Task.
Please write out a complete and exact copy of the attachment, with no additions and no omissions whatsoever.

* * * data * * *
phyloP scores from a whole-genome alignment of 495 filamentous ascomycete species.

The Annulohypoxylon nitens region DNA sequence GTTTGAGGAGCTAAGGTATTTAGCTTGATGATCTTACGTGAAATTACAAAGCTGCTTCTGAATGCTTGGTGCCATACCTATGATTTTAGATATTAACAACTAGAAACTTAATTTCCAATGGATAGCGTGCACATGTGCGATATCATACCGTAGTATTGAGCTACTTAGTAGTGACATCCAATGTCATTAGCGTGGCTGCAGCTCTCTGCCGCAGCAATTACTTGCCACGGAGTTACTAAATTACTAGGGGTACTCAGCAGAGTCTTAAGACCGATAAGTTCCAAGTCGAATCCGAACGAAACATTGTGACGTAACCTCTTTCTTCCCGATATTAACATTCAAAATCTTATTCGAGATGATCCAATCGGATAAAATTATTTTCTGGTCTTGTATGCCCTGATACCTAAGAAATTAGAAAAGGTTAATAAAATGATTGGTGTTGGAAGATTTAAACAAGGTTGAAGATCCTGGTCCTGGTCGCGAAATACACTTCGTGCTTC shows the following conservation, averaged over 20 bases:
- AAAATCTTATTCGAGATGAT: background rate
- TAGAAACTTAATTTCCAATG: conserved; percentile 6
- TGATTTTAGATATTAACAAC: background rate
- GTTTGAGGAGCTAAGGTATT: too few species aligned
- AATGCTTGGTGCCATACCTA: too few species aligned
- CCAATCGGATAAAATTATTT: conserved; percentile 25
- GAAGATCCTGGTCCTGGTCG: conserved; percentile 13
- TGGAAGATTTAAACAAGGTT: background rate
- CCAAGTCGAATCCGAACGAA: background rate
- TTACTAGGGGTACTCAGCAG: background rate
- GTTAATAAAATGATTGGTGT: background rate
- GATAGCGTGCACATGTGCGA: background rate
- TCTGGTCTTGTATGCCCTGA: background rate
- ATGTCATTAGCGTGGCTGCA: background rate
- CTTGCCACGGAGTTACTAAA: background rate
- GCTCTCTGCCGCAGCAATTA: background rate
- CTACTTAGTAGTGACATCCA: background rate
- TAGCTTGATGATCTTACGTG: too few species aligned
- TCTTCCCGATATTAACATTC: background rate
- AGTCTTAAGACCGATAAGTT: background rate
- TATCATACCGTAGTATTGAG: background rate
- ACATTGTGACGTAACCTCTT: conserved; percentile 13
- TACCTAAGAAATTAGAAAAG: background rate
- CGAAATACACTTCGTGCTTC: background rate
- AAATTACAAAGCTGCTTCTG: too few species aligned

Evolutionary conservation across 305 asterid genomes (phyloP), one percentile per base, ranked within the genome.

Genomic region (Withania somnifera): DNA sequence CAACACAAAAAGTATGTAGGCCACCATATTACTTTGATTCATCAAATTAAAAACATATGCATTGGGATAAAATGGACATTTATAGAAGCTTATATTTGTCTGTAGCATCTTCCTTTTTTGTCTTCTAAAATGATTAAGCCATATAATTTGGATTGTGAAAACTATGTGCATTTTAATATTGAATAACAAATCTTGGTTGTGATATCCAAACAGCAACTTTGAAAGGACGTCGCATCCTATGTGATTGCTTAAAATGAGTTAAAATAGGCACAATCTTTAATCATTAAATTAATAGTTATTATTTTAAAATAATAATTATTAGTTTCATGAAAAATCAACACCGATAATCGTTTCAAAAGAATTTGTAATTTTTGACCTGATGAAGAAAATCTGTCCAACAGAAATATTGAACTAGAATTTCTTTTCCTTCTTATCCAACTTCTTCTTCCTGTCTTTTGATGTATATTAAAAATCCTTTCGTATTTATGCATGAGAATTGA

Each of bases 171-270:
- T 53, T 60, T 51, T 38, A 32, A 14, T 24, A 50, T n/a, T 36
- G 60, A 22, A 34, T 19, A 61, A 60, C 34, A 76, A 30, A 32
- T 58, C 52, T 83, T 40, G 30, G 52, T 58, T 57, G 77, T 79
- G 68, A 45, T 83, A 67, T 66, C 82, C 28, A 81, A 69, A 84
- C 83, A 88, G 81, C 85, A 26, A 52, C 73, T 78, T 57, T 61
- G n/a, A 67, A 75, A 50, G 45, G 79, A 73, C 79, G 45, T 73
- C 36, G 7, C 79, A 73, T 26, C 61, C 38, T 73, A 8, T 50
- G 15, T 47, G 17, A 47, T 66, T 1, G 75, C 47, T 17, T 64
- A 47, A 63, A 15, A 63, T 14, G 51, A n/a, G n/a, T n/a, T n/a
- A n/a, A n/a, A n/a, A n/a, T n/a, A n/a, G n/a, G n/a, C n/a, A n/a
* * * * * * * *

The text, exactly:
phyloP scores from a whole-genome alignment of 495 filamentous ascomycete species.

The Annulohypoxylon nitens region DNA sequence GTTTGAGGAGCTAAGGTATTTAGCTTGATGATCTTACGTGAAATTACAAAGCTGCTTCTGAATGCTTGGTGCCATACCTATGATTTTAGATATTAACAACTAGAAACTTAATTTCCAATGGATAGCGTGCACATGTGCGATATCATACCGTAGTATTGAGCTACTTAGTAGTGACATCCAATGTCATTAGCGTGGCTGCAGCTCTCTGCCGCAGCAATTACTTGCCACGGAGTTACTAAATTACTAGGGGTACTCAGCAGAGTCTTAAGACCGATAAGTTCCAAGTCGAATCCGAACGAAACATTGTGACGTAACCTCTTTCTTCCCGATATTAACATTCAAAATCTTATTCGAGATGATCCAATCGGATAAAATTATTTTCTGGTCTTGTATGCCCTGATACCTAAGAAATTAGAAAAGGTTAATAAAATGATTGGTGTTGGAAGATTTAAACAAGGTTGAAGATCCTGGTCCTGGTCGCGAAATACACTTCGTGCTTC shows the following conservation, averaged over 20 bases:
- AAAATCTTATTCGAGATGAT: background rate
- TAGAAACTTAATTTCCAATG: conserved; percentile 6
- TGATTTTAGATATTAACAAC: background rate
- GTTTGAGGAGCTAAGGTATT: too few species aligned
- AATGCTTGGTGCCATACCTA: too few species aligned
- CCAATCGGATAAAATTATTT: conserved; percentile 25
- GAAGATCCTGGTCCTGGTCG: conserved; percentile 13
- TGGAAGATTTAAACAAGGTT: background rate
- CCAAGTCGAATCCGAACGAA: background rate
- TTACTAGGGGTACTCAGCAG: background rate
- GTTAATAAAATGATTGGTGT: background rate
- GATAGCGTGCACATGTGCGA: background rate
- TCTGGTCTTGTATGCCCTGA: background rate
- ATGTCATTAGCGTGGCTGCA: background rate
- CTTGCCACGGAGTTACTAAA: background rate
- GCTCTCTGCCGCAGCAATTA: background rate
- CTACTTAGTAGTGACATCCA: background rate
- TAGCTTGATGATCTTACGTG: too few species aligned
- TCTTCCCGATATTAACATTC: background rate
- AGTCTTAAGACCGATAAGTT: background rate
- TATCATACCGTAGTATTGAG: background rate
- ACATTGTGACGTAACCTCTT: conserved; percentile 13
- TACCTAAGAAATTAGAAAAG: background rate
- CGAAATACACTTCGTGCTTC: background rate
- AAATTACAAAGCTGCTTCTG: too few species aligned

Evolutionary conservation across 305 asterid genomes (phyloP), one percentile per base, ranked within the genome.

Genomic region (Withania somnifera): DNA sequence CAACACAAAAAGTATGTAGGCCACCATATTACTTTGATTCATCAAATTAAAAACATATGCATTGGGATAAAATGGACATTTATAGAAGCTTATATTTGTCTGTAGCATCTTCCTTTTTTGTCTTCTAAAATGATTAAGCCATATAATTTGGATTGTGAAAACTATGTGCATTTTAATATTGAATAACAAATCTTGGTTGTGATATCCAAACAGCAACTTTGAAAGGACGTCGCATCCTATGTGATTGCTTAAAATGAGTTAAAATAGGCACAATCTTTAATCATTAAATTAATAGTTATTATTTTAAAATAATAATTATTAGTTTCATGAAAAATCAACACCGATAATCGTTTCAAAAGAATTTGTAATTTTTGACCTGATGAAGAAAATCTGTCCAACAGAAATATTGAACTAGAATTTCTTTTCCTTCTTATCCAACTTCTTCTTCCTGTCTTTTGATGTATATTAAAAATCCTTTCGTATTTATGCATGAGAATTGA

Each of bases 171-270:
- T 53, T 60, T 51, T 38, A 32, A 14, T 24, A 50, T n/a, T 36
- G 60, A 22, A 34, T 19, A 61, A 60, C 34, A 76, A 30, A 32
- T 58, C 52, T 83, T 40, G 30, G 52, T 58, T 57, G 77, T 79
- G 68, A 45, T 83, A 67, T 66, C 82, C 28, A 81, A 69, A 84
- C 83, A 88, G 81, C 85, A 26, A 52, C 73, T 78, T 57, T 61
- G n/a, A 67, A 75, A 50, G 45, G 79, A 73, C 79, G 45, T 73
- C 36, G 7, C 79, A 73, T 26, C 61, C 38, T 73, A 8, T 50
- G 15, T 47, G 17, A 47, T 66, T 1, G 75, C 47, T 17, T 64
- A 47, A 63, A 15, A 63, T 14, G 51, A n/a, G n/a, T n/a, T n/a
- A n/a, A n/a, A n/a, A n/a, T n/a, A n/a, G n/a, G n/a, C n/a, A n/a